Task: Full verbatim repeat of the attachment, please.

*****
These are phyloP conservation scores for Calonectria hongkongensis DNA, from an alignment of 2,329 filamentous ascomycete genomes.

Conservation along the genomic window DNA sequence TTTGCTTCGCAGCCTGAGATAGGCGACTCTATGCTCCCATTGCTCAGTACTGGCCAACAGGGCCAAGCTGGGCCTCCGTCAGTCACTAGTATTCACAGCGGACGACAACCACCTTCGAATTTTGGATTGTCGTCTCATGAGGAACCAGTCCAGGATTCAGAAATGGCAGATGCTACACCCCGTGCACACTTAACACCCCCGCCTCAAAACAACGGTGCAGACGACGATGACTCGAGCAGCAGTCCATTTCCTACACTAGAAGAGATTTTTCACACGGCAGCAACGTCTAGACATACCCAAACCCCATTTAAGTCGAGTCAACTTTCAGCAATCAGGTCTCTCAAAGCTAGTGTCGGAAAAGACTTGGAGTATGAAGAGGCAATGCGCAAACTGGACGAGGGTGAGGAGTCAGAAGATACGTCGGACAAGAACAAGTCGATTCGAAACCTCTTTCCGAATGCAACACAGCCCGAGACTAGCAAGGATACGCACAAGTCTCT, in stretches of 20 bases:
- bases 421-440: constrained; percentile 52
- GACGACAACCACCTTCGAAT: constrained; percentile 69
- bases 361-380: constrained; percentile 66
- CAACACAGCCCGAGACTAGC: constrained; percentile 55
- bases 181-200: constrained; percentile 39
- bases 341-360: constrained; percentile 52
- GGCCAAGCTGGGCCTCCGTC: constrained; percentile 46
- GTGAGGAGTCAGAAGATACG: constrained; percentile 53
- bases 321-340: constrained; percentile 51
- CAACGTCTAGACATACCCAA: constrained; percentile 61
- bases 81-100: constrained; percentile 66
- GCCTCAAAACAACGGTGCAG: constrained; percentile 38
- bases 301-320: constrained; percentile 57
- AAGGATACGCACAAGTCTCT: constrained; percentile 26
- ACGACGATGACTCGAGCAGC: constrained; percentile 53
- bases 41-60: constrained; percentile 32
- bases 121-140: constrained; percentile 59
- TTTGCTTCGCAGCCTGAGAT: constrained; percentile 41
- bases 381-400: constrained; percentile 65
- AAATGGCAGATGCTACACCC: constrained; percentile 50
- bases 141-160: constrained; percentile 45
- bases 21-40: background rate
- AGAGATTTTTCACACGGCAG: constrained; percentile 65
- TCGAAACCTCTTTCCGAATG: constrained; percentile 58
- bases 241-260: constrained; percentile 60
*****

These are phyloP conservation scores for Calonectria hongkongensis DNA, from an alignment of 2,329 filamentous ascomycete genomes.

Conservation along the genomic window DNA sequence TTTGCTTCGCAGCCTGAGATAGGCGACTCTATGCTCCCATTGCTCAGTACTGGCCAACAGGGCCAAGCTGGGCCTCCGTCAGTCACTAGTATTCACAGCGGACGACAACCACCTTCGAATTTTGGATTGTCGTCTCATGAGGAACCAGTCCAGGATTCAGAAATGGCAGATGCTACACCCCGTGCACACTTAACACCCCCGCCTCAAAACAACGGTGCAGACGACGATGACTCGAGCAGCAGTCCATTTCCTACACTAGAAGAGATTTTTCACACGGCAGCAACGTCTAGACATACCCAAACCCCATTTAAGTCGAGTCAACTTTCAGCAATCAGGTCTCTCAAAGCTAGTGTCGGAAAAGACTTGGAGTATGAAGAGGCAATGCGCAAACTGGACGAGGGTGAGGAGTCAGAAGATACGTCGGACAAGAACAAGTCGATTCGAAACCTCTTTCCGAATGCAACACAGCCCGAGACTAGCAAGGATACGCACAAGTCTCT, in stretches of 20 bases:
- bases 421-440: constrained; percentile 52
- GACGACAACCACCTTCGAAT: constrained; percentile 69
- bases 361-380: constrained; percentile 66
- CAACACAGCCCGAGACTAGC: constrained; percentile 55
- bases 181-200: constrained; percentile 39
- bases 341-360: constrained; percentile 52
- GGCCAAGCTGGGCCTCCGTC: constrained; percentile 46
- GTGAGGAGTCAGAAGATACG: constrained; percentile 53
- bases 321-340: constrained; percentile 51
- CAACGTCTAGACATACCCAA: constrained; percentile 61
- bases 81-100: constrained; percentile 66
- GCCTCAAAACAACGGTGCAG: constrained; percentile 38
- bases 301-320: constrained; percentile 57
- AAGGATACGCACAAGTCTCT: constrained; percentile 26
- ACGACGATGACTCGAGCAGC: constrained; percentile 53
- bases 41-60: constrained; percentile 32
- bases 121-140: constrained; percentile 59
- TTTGCTTCGCAGCCTGAGAT: constrained; percentile 41
- bases 381-400: constrained; percentile 65
- AAATGGCAGATGCTACACCC: constrained; percentile 50
- bases 141-160: constrained; percentile 45
- bases 21-40: background rate
- AGAGATTTTTCACACGGCAG: constrained; percentile 65
- TCGAAACCTCTTTCCGAATG: constrained; percentile 58
- bases 241-260: constrained; percentile 60